I'm still in the market for a chuck for my lathe that I can transfer to my rotary table. But I'm told that even though a 5" chuck would fit, it would be too large for my 7" x 14" mini lathe.(I would like a chuck that could hold a 4" square plate).

For the rotary table, I assume that I can easily mount a chuck that has an MT2 shaft, but those are small chucks. And I definitely wouldn't be able to transfer a 6" from the rotary table to my lathe. So basically, I'll need two chucks for each machine.




You said: " I'll be making all kinds of gears(Spur, helical, bevel, worm, etc)." Spur gears are easy. Worm wheels should be OK but will require some thought to get the helix angle right for the worm. Bevel gears will have only a rough approximation of the correct tooth shape and will require some hand filing adjustment, but should work OK for slow, light duties. They would require a mounting for the R/T which allows it to be angled relative to the mill table. A dividing head would be a better choice for these. Helical gears - not quite sure how you could tackle those using just the mill and an R/T.

franco

Does anyone here use a dividing head with a mini mill?

I'd appreciate experiences and recommendations.(I need an idea of what to keep my eyes open for).

Thanks a lot.

Darren Harris
Staten Island, New York.

dp
06-09-2010, 02:50 AM
Does anyone here use a dividing head with a mini mill?

I'd appreciate experiences and recommendations.(I need an idea of what to keep my eyes open for).

I don't yet but I'm going to. The advantage is the various compound angles you can work with vs the rotary table. You can, for example, make a bevel gear. My only problem is I don't have a need for it so I can't explain the purchase to my wife with a straight face.

oldtiffie
06-09-2010, 03:19 AM
Originally Posted by D_Harris
Does anyone here use a dividing head with a mini mill?

I'd appreciate experiences and recommendations.(I need an idea of what to keep my eyes open for).

I don't yet but I'm going to. The advantage is the various compound angles you can work with vs the rotary table. You can, for example, make a bevel gear. My only problem is I don't have a need for it so I can't explain the purchase to my wife with a straight face.

Not necessarily so Dennis.

While a dividing head tackles bevel gears by tilting upward it needs a horizontal tool arbor - as on a horizontal mill.

You can achieve the same result with a vertical mill and a rotary table. The cutter is put on the vertical arbor and set that the rotary table centre height and the rotary table is set vertically and its axis rotated left/right as the dividing head axis was rotated up/down.

The cutter is set over the job axis on a dividing head but is set to the side of the job on a rotary table.

The actual orientation of the job and indexing device in absolute terms on the one hand and the position of the cutter on the other hand is not as important as the relative orientation of the indexer and job on one hand and the axis of the cutter and its arbor on the other.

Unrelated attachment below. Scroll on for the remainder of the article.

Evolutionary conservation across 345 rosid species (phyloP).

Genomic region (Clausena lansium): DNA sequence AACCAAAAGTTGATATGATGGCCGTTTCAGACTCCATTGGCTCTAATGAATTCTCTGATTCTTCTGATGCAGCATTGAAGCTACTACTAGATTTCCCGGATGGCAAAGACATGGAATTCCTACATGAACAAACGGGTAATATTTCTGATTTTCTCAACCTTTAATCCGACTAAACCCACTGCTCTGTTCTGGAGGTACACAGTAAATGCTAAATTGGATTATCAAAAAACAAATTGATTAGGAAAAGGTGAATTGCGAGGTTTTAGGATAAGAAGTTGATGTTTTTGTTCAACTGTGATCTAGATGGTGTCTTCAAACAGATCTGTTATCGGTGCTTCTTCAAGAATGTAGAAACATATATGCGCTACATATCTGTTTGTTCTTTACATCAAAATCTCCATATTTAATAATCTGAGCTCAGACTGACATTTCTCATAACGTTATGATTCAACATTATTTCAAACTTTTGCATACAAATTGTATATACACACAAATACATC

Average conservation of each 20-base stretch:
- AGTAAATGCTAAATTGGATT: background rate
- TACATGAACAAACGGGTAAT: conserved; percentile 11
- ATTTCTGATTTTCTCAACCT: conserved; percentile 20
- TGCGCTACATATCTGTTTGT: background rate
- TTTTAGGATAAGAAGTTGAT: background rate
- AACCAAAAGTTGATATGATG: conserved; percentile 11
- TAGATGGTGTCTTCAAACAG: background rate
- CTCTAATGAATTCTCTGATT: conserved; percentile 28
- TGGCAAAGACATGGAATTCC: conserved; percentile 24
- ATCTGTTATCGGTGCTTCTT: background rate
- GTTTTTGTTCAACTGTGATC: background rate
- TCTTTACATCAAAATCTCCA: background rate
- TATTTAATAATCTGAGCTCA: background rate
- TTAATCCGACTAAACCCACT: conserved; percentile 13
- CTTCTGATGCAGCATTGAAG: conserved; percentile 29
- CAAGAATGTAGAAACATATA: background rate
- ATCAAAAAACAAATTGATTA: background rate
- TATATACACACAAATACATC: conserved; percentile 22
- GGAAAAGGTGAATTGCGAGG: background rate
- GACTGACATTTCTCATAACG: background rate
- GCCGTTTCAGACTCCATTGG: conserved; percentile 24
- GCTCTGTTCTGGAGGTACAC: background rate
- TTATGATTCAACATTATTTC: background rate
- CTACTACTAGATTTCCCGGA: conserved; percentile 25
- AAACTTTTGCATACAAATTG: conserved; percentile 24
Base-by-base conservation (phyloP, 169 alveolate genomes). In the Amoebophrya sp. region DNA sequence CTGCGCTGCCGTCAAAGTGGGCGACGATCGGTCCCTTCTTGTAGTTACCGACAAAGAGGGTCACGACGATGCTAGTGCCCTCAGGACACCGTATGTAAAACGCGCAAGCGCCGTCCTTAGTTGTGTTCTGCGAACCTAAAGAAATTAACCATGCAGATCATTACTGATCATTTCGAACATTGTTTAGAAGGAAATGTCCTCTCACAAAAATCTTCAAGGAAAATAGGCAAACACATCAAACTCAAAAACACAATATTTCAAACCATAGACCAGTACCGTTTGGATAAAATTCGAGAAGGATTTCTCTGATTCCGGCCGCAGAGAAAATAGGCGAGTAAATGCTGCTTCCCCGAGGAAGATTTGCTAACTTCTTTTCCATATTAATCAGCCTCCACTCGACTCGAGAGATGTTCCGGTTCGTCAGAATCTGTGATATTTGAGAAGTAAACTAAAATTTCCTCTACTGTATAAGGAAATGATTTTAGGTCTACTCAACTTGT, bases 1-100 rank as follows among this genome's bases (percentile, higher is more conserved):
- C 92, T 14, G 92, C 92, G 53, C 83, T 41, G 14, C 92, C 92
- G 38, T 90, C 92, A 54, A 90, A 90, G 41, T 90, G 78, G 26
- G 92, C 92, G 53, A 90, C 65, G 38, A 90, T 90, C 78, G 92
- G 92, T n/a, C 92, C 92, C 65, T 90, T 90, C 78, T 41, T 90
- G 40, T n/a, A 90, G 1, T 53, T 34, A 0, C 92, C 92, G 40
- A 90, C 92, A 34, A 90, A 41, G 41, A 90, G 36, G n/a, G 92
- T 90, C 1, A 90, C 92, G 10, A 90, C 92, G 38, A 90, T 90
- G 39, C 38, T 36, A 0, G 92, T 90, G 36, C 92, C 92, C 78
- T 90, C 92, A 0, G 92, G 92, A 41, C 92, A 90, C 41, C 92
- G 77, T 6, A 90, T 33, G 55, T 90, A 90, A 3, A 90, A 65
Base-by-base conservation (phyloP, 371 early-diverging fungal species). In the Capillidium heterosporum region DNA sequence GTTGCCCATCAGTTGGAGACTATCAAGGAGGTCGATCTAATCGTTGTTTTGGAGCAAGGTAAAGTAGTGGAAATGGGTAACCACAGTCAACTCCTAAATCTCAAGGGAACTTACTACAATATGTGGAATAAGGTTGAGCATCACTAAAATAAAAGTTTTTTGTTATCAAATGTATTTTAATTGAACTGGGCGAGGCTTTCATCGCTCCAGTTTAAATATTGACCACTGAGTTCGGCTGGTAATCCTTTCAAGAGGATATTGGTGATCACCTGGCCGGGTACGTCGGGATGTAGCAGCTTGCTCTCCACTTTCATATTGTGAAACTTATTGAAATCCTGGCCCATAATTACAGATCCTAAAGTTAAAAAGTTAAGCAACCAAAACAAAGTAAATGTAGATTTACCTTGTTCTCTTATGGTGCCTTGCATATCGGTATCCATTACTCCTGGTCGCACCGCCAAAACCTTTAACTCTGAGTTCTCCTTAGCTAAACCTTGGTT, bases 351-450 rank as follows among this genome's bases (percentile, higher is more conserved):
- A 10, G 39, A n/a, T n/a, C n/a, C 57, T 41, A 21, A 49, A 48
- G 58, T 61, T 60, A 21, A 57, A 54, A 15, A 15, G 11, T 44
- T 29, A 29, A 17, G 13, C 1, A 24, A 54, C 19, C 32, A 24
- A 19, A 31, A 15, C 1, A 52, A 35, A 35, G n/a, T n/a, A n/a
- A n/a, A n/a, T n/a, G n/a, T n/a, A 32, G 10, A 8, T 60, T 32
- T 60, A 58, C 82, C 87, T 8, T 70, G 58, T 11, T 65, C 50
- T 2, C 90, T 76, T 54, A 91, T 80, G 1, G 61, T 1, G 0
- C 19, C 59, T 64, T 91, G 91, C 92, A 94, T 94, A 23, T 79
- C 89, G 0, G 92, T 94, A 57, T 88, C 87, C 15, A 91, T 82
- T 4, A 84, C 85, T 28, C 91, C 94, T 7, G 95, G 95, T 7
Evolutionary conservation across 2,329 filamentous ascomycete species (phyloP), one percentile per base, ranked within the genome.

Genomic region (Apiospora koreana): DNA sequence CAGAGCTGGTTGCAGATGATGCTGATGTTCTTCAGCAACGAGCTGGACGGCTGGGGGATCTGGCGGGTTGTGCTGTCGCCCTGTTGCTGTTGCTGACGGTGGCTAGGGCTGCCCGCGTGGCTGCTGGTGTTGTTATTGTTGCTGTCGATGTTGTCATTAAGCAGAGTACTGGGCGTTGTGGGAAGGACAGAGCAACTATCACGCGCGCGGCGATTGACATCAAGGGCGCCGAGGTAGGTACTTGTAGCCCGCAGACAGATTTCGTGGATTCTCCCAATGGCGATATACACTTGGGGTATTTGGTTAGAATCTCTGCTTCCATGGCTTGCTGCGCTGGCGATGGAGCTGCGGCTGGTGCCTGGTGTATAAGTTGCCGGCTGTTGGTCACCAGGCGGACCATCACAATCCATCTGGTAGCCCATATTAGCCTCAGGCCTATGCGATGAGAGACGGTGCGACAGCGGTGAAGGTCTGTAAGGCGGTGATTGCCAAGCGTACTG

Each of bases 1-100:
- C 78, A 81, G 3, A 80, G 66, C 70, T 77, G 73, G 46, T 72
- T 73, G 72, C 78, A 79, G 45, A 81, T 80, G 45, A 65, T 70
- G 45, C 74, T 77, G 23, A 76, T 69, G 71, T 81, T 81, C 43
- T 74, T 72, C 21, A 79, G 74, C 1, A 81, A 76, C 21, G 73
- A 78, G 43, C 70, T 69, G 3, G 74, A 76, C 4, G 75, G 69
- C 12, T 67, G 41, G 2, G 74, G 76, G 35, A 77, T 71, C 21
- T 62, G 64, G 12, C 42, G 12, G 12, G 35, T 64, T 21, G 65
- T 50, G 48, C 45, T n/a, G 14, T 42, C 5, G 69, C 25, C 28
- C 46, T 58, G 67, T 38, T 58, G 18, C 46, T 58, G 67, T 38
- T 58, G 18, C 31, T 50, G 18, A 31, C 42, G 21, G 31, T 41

In short, it is both quite possible and practical to cut bevel gears with a rotary table set vertically and the cutter arbor axis set vertically - as will be the case on a vertical mill.

I have never needed a dividing head as I don't have a need for a universal (horizontal) mill.

If I need to tilt the job axis relative to the arbor (vertical) axis I either tilt the milling head or mount the rotary table on a tilting angle plate.

Simple and compound angles are very easy to set. I used a 0.1* (6 arc minutes) digital protractor/bevel guage to set these. If I really need more accuracy I will use my precision angle blocks.

http://i200.photobucket.com/albums/aa294/oldtiffie/Seig_X3_mill/SeigX3_15.jpg

http://i200.photobucket.com/albums/aa294/oldtiffie/Seig_X3_mill/SeigX3_19.jpg

http://i200.photobucket.com/albums/aa294/oldtiffie/measuring/Angleplates3.jpg

dp
06-09-2010, 03:57 AM
Not necessarily so Dennis.

While a dividing head tackles bevel gears by tilting upward it needs a horizontal tool arbor - as on a horizontal mill.

I may have a learning opportunity here. I was thinking that Sir John's "D" bits would do the trick. Cutter example: http://www.youtube.com/user/John5tevenson#p/u/7/fps0OR1eF_s

In the case of a bevel gear, the head does not rotate, but is tipped up appropriately.

It (the dividing head) would also have to be swung at the convergence point of the bevel so as to cut both sides of the bevel. For that it would sit on a plate that pivots on the table.

I should probably draw a picture.

The other thing is, my mill doesn't have enough head room to put my rotab on a tilt table. Some day...

oldtiffie
06-09-2010, 04:28 AM
Dennis.

The rotary table on a vertical mill only has to be set vertical and rotated left/right the same angle that a dividing head on a horizontal mill is tilted upward so you should be better off with a rotary table which will or may require less head-room than a dividing head.